"Bare feet shouldn't fly. Long legs shouldn't spin. Braids shouldn't flap in the wind. 'Sit on the porch and be a lady, ' Papa scolded Alice."
In Alice's Georgia hometown, there was no track where an African-American girl could practice, so she made her own crossbar with sticks and rags. With the support of her coach, friends, and community, Alice started to win medals. Her dream to compete at the Olympics came true in 1948. This is an inspiring free-verse story of the first African-American woman to win an Olympic gold medal. Photos of Alice Coachman are also included.
As a girl, Alice Coachman drew attention in her small Georgia town for her high-jumping skills, even though she used an improvised crossbar made of sticks and rags. After impressing the coach for the Tuskegee Golden Tigerettes and playing with the all-female track team, Coachman set an Olympic trials record and went on to compete at the 1948 Olympic Games in London, becoming the first African-American woman to win gold. Velasquez's majestic, thickly painted oils portray Coachman (b. 1923) with a quiet serenity and assurance, as Malaspina, writing in verse, conveys the magnitude of her accomplishments with agility and lyricism: "As she climbed to the top/ of the winners' stand,/ the crowd rose/ for the bare-feet flying,/ long-legs spinning,/ moon jumper from Georgia." Appended materials include several b&w photographs and biographical details about Coachman's later life. Ages 6-9. (Jan.)Copyright 2012 Publishers Weekly, LLC Used with permission.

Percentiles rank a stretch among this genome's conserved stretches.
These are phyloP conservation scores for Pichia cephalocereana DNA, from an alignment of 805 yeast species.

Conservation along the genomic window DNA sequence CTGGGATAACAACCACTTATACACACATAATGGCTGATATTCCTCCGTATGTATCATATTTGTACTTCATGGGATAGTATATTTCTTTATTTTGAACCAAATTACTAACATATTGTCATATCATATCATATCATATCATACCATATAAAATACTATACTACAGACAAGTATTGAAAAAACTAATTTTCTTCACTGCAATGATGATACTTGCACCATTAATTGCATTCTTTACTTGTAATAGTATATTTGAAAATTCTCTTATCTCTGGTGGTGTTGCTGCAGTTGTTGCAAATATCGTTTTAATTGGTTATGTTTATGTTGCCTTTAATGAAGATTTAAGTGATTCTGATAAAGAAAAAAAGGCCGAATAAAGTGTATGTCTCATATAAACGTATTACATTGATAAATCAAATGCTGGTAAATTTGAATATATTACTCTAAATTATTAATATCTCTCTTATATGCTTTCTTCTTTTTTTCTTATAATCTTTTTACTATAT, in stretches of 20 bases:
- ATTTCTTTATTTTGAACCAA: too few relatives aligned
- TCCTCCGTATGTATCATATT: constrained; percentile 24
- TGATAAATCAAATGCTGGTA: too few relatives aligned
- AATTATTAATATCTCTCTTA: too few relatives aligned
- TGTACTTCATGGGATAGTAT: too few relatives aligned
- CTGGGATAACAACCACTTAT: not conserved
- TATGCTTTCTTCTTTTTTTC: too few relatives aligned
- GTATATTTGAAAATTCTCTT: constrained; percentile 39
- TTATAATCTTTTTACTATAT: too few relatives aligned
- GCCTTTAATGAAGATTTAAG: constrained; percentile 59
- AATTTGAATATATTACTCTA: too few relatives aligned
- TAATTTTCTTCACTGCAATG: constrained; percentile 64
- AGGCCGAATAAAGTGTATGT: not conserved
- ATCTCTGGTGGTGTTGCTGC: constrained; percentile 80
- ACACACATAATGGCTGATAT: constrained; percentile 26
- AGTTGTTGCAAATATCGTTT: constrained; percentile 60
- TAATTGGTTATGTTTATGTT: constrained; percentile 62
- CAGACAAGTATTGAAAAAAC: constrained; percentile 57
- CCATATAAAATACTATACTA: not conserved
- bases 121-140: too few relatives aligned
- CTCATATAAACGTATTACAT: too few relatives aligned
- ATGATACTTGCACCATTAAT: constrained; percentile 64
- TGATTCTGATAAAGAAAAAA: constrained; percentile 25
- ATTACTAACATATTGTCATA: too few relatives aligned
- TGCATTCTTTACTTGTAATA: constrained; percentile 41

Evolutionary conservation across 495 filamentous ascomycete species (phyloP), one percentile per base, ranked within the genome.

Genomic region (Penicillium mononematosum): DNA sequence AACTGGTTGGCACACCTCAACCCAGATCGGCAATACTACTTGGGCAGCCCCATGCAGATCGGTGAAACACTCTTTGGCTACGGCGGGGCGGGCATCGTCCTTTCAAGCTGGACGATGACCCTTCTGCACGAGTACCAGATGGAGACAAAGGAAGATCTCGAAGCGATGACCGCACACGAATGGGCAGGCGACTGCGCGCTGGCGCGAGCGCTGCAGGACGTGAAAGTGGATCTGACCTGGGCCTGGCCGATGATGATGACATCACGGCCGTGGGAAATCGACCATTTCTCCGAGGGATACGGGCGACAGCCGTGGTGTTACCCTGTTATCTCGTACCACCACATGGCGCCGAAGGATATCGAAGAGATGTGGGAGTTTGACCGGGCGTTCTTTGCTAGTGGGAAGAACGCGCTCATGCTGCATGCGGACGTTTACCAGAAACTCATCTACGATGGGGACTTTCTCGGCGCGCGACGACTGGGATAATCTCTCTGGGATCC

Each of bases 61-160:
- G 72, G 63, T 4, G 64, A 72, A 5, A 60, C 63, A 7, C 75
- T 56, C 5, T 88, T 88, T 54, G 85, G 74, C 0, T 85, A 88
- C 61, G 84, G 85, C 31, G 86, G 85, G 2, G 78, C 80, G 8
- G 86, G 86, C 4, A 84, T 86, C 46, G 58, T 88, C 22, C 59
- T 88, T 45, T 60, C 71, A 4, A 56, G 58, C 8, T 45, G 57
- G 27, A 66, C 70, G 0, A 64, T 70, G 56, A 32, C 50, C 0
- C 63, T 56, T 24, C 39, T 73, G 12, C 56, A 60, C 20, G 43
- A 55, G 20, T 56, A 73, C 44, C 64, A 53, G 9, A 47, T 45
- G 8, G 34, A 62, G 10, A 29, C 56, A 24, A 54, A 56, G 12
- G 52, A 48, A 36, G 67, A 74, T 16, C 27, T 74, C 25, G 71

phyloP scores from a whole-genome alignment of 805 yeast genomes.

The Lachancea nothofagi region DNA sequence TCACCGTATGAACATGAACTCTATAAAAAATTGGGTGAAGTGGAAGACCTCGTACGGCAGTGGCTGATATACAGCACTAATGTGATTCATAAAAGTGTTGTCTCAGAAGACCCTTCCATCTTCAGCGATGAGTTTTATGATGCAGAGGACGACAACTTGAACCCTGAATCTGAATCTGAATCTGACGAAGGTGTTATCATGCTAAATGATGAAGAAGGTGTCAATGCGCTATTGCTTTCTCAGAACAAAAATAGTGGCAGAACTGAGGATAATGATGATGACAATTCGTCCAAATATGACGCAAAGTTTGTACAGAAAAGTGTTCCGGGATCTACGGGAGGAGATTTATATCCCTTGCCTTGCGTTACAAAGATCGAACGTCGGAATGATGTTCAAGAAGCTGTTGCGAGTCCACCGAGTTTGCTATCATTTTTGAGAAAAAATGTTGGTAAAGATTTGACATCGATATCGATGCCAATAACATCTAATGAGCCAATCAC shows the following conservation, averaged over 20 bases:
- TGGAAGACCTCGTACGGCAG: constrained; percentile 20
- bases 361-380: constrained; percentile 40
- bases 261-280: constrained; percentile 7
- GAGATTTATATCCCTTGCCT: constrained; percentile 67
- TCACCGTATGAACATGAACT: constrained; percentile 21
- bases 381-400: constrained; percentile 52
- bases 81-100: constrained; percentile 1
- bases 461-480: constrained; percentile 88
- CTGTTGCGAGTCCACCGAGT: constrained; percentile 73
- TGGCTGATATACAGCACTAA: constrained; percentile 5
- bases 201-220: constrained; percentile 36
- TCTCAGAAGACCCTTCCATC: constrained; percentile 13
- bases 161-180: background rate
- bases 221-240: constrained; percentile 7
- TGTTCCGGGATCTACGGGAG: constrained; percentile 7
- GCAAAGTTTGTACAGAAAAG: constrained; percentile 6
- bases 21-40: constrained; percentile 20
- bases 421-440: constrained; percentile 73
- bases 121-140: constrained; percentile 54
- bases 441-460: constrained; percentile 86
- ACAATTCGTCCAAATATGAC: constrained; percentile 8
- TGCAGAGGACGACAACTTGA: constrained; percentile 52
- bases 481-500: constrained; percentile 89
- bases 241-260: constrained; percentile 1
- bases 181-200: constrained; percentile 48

K-Gr 3--With oil paintings crafted from photographs, Velasquez captures the unconventional style of Alice Coachman's high jumps in this picture-book biography of the first African American woman to win an Olympic Gold. Free-verse text focuses on details such as the athlete's tendency to suck lemons during competitions: "the lemon made her feel lightning-fast, /feather-light, moon-jumping strong." Full-bleed images with inset text appear on almost every spread. One shows Coachman as a young girl jumping a twisted cloth strung between two trees while a man comments to her mother that she's likely to jump over the Moon one day. Her mother's response is not included, but her posture conveys her attitude. It was not her parents who encouraged her, though, but teachers who recognized her talent and offered opportunities for her to train and compete. Readers are likely to empathize with this tomboy who loved to run, jump, and play sports with the boys despite her father's admonitions that she "sit on the porch and/be a lady." This book does not emphasize Coachman's racial experiences except for a brief list of issues the Tuskegee Golden Tigerettes faced traveling in the South. An author's note mentions a reception in her hometown where well-wishers were divided by race. Four black-and-white photos of Coachman and a close-up of her medal are included. This is not a resource for reports, but it is an inspiring introduction to an obscure athlete.--Janet S. Thompson, Chicago Public LibraryCopyright 2012 School Library Journal, LLC Used with permission.